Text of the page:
The strapline for May’s FESPA 2017, ‘Dare to Print Different’ is a clear, resounding call to the FESPA community, to arrive with the ambition to explore and identify something that could expand their boundaries and give them fresh impetus. For many PSPs, ‘Dare to Print Different’ is not only an acknowledgment and a challenge, but a mantra that they already live by.
‘Dare to Print Different’ can be read two ways. On the one hand, it acknowledges the entrepreneurialism that has fuelled wide format’s growth over the last decade; according to the latest FESPA Census, overall revenues grew at a compound annual growth rate (CAGR) of about 9% between 2007 and 2015. On the other, it challenges wide format and speciality printers to stay brave, using FESPA 2017 to explore the latest innovations and create new products and services to showcase their creativity and build their customer base. Meanwhile, the stunning image accompanying the strapline, a robotic hand releasing a brilliantly-coloured butterfly, highlights the essential role technology plays in the process.
But strapline and image do more than simply promote FESPA 2017 as an important venue for the wide format community. They are also powerful reminders of how printing, and what it means to be a printer, have changed in the digital era. Several of the overarching trends identified by the FESPA Census reinforce this message. For example, the Census noted the continued shift away from high-volume commodity print towards customised, higher-margin products. It reported a much tighter focus by PSPs on the evolving needs and expectation of their customers. And it found that while manufacturing economics remain an important factor in allocating capital expenditure, strategic planning is equally important, with 45% of those investing doing so to move into new markets with new products and services.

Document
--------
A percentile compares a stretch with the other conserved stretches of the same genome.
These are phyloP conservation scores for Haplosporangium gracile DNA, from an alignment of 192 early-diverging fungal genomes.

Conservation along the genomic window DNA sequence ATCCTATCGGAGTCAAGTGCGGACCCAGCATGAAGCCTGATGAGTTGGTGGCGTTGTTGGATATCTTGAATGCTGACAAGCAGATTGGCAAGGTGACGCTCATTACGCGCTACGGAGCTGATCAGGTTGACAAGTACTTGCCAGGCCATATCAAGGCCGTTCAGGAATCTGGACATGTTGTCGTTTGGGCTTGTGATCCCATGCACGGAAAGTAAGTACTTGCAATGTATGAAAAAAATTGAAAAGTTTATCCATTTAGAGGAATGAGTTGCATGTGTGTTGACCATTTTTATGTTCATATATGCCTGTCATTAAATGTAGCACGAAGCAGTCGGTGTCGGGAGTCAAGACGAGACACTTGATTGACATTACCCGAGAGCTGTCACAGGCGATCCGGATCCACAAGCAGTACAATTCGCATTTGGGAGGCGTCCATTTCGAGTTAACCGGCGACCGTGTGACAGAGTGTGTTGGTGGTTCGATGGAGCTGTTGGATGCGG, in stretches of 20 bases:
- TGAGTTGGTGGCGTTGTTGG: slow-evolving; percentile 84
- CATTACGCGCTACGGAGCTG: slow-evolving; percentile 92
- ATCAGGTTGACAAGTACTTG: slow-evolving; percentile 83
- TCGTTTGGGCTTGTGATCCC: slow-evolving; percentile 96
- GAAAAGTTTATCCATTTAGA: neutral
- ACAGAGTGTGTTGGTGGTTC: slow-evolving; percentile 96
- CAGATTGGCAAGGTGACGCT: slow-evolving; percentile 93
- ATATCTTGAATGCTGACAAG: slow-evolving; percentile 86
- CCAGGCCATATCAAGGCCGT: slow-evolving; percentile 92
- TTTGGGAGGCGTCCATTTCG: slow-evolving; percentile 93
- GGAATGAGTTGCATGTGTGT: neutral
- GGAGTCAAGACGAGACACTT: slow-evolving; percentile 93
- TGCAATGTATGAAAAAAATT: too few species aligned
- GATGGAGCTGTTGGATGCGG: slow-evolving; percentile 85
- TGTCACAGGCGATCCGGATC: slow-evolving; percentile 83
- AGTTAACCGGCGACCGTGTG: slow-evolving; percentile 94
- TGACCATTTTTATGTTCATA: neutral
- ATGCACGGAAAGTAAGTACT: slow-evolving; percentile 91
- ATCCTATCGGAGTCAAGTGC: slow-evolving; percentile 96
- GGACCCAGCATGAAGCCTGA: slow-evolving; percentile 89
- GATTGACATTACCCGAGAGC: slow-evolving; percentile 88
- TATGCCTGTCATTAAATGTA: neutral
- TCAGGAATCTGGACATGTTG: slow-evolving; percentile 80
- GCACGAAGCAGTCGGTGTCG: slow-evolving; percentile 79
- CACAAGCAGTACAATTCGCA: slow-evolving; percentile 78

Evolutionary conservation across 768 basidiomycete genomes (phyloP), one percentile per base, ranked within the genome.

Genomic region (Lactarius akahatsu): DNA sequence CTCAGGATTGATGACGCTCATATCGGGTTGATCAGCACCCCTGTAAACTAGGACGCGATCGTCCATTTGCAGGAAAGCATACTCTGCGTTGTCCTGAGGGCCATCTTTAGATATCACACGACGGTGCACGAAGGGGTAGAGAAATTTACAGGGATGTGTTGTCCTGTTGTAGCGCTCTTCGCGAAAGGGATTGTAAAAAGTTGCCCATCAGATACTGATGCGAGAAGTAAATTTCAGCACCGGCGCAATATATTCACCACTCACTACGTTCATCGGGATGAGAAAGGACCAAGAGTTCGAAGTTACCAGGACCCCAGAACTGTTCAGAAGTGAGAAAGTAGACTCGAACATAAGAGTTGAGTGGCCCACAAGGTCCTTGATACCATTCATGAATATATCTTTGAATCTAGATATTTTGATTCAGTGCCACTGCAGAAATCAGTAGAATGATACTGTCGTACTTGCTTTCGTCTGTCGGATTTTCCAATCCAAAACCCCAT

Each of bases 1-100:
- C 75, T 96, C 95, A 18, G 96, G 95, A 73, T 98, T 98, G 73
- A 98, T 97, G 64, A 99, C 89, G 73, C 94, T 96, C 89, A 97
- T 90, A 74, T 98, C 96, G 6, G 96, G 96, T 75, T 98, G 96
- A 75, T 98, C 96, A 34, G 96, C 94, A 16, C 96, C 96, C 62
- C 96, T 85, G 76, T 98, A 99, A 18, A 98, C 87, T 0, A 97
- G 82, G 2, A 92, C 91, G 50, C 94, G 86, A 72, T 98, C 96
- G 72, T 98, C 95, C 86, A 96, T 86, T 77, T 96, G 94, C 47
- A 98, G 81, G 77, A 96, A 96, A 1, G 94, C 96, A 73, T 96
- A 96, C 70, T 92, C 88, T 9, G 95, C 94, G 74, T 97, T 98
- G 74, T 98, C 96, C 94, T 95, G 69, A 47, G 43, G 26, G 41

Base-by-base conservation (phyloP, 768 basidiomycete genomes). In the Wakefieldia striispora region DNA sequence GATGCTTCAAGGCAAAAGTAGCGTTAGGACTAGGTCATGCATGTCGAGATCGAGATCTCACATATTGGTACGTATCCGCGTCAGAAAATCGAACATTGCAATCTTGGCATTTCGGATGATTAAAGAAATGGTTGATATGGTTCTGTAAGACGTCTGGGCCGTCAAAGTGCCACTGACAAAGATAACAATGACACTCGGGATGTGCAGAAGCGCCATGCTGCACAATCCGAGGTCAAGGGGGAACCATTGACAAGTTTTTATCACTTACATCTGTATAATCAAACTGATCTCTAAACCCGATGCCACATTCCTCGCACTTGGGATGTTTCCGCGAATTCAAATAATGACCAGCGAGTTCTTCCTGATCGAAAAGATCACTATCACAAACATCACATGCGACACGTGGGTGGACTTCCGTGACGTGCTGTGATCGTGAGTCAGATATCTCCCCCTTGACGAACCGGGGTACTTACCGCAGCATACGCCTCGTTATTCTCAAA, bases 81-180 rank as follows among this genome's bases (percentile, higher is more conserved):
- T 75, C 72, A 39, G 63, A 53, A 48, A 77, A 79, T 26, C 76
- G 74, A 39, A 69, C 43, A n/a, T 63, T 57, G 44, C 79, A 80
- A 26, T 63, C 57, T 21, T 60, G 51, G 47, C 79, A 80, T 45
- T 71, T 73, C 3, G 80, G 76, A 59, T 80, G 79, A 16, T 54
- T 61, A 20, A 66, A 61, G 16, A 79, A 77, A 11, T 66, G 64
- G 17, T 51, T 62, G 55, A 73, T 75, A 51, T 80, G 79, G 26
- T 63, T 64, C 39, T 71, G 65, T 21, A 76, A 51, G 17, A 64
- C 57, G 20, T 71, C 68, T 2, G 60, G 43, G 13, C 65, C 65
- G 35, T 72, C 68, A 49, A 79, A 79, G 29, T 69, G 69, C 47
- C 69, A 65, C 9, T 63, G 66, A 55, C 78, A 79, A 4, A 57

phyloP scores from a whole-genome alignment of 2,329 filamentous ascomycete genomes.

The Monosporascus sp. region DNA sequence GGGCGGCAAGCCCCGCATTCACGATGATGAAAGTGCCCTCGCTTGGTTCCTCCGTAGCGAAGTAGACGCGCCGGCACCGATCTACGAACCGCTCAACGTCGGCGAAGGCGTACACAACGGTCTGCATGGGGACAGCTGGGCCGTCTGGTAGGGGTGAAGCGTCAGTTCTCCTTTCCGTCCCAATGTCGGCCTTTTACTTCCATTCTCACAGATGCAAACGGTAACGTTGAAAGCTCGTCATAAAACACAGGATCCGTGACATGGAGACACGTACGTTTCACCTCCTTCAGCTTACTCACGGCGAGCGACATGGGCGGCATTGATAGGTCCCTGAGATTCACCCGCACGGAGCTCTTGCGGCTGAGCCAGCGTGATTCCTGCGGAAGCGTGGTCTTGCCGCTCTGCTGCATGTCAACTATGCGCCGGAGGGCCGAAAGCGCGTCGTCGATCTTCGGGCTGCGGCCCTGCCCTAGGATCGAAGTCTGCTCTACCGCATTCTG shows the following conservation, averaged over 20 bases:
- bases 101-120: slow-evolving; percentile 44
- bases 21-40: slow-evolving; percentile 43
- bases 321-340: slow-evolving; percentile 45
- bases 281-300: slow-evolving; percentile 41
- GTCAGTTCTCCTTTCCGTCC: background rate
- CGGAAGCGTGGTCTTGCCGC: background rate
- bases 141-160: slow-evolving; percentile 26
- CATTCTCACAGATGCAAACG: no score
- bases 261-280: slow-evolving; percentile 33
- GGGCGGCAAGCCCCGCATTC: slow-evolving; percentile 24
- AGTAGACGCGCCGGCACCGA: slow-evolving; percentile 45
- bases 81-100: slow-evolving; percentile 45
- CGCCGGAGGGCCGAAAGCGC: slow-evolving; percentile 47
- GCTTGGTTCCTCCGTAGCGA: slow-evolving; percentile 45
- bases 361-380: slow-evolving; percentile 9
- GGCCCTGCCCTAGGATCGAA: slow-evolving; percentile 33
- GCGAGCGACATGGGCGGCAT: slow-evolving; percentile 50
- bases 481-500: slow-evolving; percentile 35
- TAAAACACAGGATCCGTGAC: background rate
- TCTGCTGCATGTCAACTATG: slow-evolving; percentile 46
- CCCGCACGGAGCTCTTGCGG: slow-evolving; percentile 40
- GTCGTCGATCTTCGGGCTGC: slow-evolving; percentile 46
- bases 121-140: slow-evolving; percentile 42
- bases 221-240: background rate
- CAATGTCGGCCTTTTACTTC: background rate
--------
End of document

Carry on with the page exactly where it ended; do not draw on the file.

Digital media competitors may have made the printing industry smaller, there are fewer PSPs and overall volumes have fallen, but they have made PSPs’ horizons much wider. Pre-digital, printing was a smaller, more predictable world. Offset and screen were well-established stable technologies, the variety of printed products was limited and familiar, and customers’ demands—what they wanted, and when—were also largely predictable. Under these conditions, manufacturing economics were what usually determined investment; new equipment was needed to speed production, add capacity or improve quality. For most businesses, ‘the competition’ was the printer down the road, not the volatile, fast-moving world of digital media.
In this world, printers could survive and prosper simply by continuing to do what they had always done. They didn’t need to be constantly on the lookout for competitor technologies. Neither did they need to concern themselves with what their customers were doing; it’s doubtful many printers showed much interest in why a customer needed a particular print job.
Today, print is just one medium among many competing for a slice of the marketing budget, but it is a medium with unique advantages. Digital media cannot match print’s multisensory quality, its ability to exploit and enhance so many materials. At a time when digital communication has shortened people’s attention spans, print can make them stop, feel and think. Print has the all important element of surprise.
None of this is news to the thousands of PSPs travelling to Hamburg in May, they know all about print’s advantages. Unlike their predecessors, they also know what their customers want, and why. This is clear from the FESPA Census, which painted a picture of an energised community in which business leaders’ strategies for the future are based on responding to clients’ changing needs and diversifying their product portfolios accordingly.
It is an optimistic community, in which 80% of respondents to the Census were very, or fairly, optimistic about their business prospects. This optimism is largely founded on a grasp of what is happening both inside and outside their own businesses. Over 70% recognise that customers’ needs are driving change, for example. And they are ready to venture outside what they know to take wide-format technology into new areas; hence while there is a familiar look to the top four applications: banners (49%), posters (40%), signs (38%) and billboards (37%), almost 80% of PSPs report increased demand for garments, décor and packaging samples. Many PSPs (over 75%) also anticipate that digital display will impact their wide format business in the foreseeable future, which suggests that the European Sign Expo event for non-printed signage will prove a popular draw.
Upcoming FESPA events include FESPA Africa, the region’s largest, focused exhibition for the wide format digital printing, screen printing, garment decoration and textile printing, which is co-located with Sign Africa and Africa Print the region’s leading events for the signage industry. The event is taking place from 13-15 September 2017 at Gallagher Convention Centre, Johannesburg.